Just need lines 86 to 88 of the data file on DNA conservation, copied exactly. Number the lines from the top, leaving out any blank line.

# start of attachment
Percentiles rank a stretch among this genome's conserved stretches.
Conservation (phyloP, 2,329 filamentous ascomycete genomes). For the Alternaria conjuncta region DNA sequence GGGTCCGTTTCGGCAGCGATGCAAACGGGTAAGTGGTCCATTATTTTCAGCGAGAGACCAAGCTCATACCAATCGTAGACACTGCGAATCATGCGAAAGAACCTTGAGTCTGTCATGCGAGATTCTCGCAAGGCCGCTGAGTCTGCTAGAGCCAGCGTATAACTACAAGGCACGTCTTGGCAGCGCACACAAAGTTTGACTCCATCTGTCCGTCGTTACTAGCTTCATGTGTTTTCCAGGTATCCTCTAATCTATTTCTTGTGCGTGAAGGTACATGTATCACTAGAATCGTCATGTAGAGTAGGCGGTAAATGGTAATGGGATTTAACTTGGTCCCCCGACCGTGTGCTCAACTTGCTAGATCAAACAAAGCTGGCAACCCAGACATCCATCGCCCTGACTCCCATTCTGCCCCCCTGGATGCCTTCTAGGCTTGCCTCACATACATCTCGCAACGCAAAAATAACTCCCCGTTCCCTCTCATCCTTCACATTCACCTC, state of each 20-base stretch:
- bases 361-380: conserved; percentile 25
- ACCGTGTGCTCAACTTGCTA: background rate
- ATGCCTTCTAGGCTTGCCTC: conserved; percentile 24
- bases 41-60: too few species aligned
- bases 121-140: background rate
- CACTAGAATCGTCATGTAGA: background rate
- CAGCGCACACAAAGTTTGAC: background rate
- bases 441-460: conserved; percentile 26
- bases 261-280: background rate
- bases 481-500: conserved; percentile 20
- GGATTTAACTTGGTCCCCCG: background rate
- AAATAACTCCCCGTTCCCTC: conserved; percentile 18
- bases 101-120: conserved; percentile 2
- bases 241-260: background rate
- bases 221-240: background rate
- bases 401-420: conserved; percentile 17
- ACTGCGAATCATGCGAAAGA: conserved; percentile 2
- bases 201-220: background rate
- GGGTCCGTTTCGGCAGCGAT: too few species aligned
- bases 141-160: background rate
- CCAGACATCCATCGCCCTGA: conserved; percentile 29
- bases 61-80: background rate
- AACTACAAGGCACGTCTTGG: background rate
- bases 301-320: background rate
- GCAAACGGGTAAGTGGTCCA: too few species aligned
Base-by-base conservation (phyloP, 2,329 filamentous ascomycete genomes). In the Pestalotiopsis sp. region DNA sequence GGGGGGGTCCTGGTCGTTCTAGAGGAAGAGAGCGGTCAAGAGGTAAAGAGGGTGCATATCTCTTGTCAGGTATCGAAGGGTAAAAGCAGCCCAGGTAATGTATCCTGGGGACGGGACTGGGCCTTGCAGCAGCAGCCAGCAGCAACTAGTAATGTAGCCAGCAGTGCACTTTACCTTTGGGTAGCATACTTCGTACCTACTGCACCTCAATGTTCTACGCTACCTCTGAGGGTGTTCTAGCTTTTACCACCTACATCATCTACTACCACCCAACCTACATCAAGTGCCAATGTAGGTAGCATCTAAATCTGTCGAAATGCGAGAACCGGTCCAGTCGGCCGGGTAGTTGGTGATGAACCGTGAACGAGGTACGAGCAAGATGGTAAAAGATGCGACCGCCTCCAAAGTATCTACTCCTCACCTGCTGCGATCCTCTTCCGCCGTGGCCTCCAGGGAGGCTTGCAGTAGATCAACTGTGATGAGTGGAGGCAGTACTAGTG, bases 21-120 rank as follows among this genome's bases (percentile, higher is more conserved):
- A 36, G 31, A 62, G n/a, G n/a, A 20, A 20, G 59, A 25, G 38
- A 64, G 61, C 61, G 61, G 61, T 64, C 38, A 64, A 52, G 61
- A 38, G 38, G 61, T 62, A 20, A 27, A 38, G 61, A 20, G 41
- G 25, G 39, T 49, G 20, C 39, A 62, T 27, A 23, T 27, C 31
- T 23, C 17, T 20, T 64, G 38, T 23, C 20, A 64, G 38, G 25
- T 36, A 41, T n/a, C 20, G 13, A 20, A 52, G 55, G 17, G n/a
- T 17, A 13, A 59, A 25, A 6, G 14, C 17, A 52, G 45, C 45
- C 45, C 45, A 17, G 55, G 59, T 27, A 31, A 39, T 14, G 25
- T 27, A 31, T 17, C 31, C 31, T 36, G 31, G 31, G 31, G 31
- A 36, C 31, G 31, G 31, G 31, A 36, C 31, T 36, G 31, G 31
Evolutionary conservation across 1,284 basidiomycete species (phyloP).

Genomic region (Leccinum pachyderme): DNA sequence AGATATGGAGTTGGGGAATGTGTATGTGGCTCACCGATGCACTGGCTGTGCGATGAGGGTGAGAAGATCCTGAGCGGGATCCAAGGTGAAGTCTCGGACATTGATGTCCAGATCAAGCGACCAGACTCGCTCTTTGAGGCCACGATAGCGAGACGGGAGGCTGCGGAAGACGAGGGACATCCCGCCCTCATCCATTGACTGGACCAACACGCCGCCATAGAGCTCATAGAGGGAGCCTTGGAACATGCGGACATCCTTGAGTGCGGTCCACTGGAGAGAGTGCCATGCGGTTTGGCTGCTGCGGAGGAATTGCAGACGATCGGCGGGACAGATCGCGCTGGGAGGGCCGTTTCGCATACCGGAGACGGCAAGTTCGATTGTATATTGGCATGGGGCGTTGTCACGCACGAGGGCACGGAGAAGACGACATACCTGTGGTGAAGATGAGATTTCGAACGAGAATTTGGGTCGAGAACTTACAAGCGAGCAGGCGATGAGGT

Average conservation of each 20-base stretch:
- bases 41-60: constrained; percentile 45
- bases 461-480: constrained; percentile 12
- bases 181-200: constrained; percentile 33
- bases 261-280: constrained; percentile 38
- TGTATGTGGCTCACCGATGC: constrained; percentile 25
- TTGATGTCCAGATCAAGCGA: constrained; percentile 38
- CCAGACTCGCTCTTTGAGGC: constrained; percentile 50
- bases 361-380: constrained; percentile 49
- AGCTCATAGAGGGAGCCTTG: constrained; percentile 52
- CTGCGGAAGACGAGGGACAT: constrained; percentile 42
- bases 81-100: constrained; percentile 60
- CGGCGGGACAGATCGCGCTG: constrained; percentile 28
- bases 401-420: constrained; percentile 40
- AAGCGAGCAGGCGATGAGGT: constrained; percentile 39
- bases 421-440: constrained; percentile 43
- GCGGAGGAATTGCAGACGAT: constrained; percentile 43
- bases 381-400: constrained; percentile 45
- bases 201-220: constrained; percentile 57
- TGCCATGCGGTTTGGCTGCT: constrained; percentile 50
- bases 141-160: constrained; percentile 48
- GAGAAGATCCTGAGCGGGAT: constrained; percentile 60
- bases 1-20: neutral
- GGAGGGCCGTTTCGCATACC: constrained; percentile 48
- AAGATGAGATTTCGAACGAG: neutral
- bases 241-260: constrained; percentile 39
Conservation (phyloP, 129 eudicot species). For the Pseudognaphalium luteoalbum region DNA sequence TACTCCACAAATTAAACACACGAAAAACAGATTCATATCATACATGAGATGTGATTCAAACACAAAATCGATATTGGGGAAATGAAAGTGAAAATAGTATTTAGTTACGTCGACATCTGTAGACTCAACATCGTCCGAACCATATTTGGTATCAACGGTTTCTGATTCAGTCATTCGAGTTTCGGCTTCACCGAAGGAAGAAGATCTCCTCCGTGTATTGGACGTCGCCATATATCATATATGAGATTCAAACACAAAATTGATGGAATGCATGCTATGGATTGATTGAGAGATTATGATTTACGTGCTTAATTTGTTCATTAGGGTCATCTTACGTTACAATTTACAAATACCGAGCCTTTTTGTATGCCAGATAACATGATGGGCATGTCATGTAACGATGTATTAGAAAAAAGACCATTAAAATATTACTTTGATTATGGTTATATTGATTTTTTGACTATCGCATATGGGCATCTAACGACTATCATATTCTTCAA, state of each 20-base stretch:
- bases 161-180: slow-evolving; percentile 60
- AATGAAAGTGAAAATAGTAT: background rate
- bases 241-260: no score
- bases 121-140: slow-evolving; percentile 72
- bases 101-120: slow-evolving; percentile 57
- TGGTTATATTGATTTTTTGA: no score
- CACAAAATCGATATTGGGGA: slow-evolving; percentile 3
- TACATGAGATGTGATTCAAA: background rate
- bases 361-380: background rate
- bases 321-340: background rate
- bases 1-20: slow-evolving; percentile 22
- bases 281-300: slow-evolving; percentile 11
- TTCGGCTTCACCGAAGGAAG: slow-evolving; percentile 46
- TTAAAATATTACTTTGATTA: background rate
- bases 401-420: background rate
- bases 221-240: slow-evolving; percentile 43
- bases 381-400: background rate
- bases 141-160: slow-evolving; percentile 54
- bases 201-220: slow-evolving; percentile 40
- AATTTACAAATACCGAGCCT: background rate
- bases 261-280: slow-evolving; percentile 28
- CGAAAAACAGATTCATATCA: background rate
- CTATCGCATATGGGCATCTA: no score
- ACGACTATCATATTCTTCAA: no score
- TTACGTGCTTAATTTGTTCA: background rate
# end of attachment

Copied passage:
- bases 201-220: slow-evolving; percentile 40
- AATTTACAAATACCGAGCCT: background rate
- bases 261-280: slow-evolving; percentile 28